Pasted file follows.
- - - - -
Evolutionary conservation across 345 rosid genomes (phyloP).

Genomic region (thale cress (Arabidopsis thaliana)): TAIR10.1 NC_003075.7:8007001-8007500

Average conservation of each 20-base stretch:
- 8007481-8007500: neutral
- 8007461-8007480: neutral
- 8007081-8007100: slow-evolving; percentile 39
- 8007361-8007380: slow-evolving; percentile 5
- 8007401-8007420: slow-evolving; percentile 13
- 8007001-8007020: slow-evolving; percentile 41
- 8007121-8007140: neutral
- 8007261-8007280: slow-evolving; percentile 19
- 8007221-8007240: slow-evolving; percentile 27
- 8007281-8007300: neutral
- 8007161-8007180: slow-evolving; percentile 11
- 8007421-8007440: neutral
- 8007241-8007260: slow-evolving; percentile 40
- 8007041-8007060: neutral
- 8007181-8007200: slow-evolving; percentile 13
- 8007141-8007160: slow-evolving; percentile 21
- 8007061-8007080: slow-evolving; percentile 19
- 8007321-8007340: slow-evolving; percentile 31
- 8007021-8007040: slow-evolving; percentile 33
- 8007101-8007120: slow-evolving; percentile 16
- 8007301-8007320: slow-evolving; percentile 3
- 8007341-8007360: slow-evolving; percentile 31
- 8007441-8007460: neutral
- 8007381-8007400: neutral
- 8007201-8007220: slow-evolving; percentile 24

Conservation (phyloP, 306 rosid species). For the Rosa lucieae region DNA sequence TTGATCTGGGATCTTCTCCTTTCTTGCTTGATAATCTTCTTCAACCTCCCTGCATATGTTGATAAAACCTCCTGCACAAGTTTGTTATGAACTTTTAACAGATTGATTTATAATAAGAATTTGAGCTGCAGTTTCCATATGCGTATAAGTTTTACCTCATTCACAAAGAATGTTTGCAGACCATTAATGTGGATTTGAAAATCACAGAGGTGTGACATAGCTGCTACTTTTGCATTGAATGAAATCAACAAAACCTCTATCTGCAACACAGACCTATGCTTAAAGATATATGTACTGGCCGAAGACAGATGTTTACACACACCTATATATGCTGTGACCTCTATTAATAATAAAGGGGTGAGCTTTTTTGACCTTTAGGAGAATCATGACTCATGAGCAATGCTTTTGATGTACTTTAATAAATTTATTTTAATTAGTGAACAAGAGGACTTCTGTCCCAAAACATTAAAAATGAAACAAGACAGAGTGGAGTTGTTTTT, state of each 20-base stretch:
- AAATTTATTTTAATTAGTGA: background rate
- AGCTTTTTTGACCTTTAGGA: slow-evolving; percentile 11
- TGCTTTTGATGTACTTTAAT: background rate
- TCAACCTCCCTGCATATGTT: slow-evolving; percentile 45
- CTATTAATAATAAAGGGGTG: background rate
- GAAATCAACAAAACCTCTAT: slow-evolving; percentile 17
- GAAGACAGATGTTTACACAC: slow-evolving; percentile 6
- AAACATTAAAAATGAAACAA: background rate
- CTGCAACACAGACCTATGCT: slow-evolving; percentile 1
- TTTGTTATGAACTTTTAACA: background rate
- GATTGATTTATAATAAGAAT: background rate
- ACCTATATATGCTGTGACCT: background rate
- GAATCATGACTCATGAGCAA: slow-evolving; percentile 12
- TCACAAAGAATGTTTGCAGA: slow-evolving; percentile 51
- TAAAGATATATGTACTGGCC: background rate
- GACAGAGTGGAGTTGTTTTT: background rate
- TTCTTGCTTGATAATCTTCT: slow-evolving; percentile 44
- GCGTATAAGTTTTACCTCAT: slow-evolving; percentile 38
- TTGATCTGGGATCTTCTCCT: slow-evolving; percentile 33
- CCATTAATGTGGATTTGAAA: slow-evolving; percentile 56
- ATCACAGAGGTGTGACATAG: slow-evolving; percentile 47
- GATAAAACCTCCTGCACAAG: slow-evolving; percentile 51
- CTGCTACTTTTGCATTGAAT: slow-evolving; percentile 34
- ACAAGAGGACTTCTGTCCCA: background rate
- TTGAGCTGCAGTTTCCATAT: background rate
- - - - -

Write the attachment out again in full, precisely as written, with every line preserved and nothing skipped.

Evolutionary conservation across 345 rosid genomes (phyloP).

Genomic region (thale cress (Arabidopsis thaliana)): TAIR10.1 NC_003075.7:8007001-8007500

Average conservation of each 20-base stretch:
- 8007481-8007500: neutral
- 8007461-8007480: neutral
- 8007081-8007100: slow-evolving; percentile 39
- 8007361-8007380: slow-evolving; percentile 5
- 8007401-8007420: slow-evolving; percentile 13
- 8007001-8007020: slow-evolving; percentile 41
- 8007121-8007140: neutral
- 8007261-8007280: slow-evolving; percentile 19
- 8007221-8007240: slow-evolving; percentile 27
- 8007281-8007300: neutral
- 8007161-8007180: slow-evolving; percentile 11
- 8007421-8007440: neutral
- 8007241-8007260: slow-evolving; percentile 40
- 8007041-8007060: neutral
- 8007181-8007200: slow-evolving; percentile 13
- 8007141-8007160: slow-evolving; percentile 21
- 8007061-8007080: slow-evolving; percentile 19
- 8007321-8007340: slow-evolving; percentile 31
- 8007021-8007040: slow-evolving; percentile 33
- 8007101-8007120: slow-evolving; percentile 16
- 8007301-8007320: slow-evolving; percentile 3
- 8007341-8007360: slow-evolving; percentile 31
- 8007441-8007460: neutral
- 8007381-8007400: neutral
- 8007201-8007220: slow-evolving; percentile 24

Conservation (phyloP, 306 rosid species). For the Rosa lucieae region DNA sequence TTGATCTGGGATCTTCTCCTTTCTTGCTTGATAATCTTCTTCAACCTCCCTGCATATGTTGATAAAACCTCCTGCACAAGTTTGTTATGAACTTTTAACAGATTGATTTATAATAAGAATTTGAGCTGCAGTTTCCATATGCGTATAAGTTTTACCTCATTCACAAAGAATGTTTGCAGACCATTAATGTGGATTTGAAAATCACAGAGGTGTGACATAGCTGCTACTTTTGCATTGAATGAAATCAACAAAACCTCTATCTGCAACACAGACCTATGCTTAAAGATATATGTACTGGCCGAAGACAGATGTTTACACACACCTATATATGCTGTGACCTCTATTAATAATAAAGGGGTGAGCTTTTTTGACCTTTAGGAGAATCATGACTCATGAGCAATGCTTTTGATGTACTTTAATAAATTTATTTTAATTAGTGAACAAGAGGACTTCTGTCCCAAAACATTAAAAATGAAACAAGACAGAGTGGAGTTGTTTTT, state of each 20-base stretch:
- AAATTTATTTTAATTAGTGA: background rate
- AGCTTTTTTGACCTTTAGGA: slow-evolving; percentile 11
- TGCTTTTGATGTACTTTAAT: background rate
- TCAACCTCCCTGCATATGTT: slow-evolving; percentile 45
- CTATTAATAATAAAGGGGTG: background rate
- GAAATCAACAAAACCTCTAT: slow-evolving; percentile 17
- GAAGACAGATGTTTACACAC: slow-evolving; percentile 6
- AAACATTAAAAATGAAACAA: background rate
- CTGCAACACAGACCTATGCT: slow-evolving; percentile 1
- TTTGTTATGAACTTTTAACA: background rate
- GATTGATTTATAATAAGAAT: background rate
- ACCTATATATGCTGTGACCT: background rate
- GAATCATGACTCATGAGCAA: slow-evolving; percentile 12
- TCACAAAGAATGTTTGCAGA: slow-evolving; percentile 51
- TAAAGATATATGTACTGGCC: background rate
- GACAGAGTGGAGTTGTTTTT: background rate
- TTCTTGCTTGATAATCTTCT: slow-evolving; percentile 44
- GCGTATAAGTTTTACCTCAT: slow-evolving; percentile 38
- TTGATCTGGGATCTTCTCCT: slow-evolving; percentile 33
- CCATTAATGTGGATTTGAAA: slow-evolving; percentile 56
- ATCACAGAGGTGTGACATAG: slow-evolving; percentile 47
- GATAAAACCTCCTGCACAAG: slow-evolving; percentile 51
- CTGCTACTTTTGCATTGAAT: slow-evolving; percentile 34
- ACAAGAGGACTTCTGTCCCA: background rate
- TTGAGCTGCAGTTTCCATAT: background rate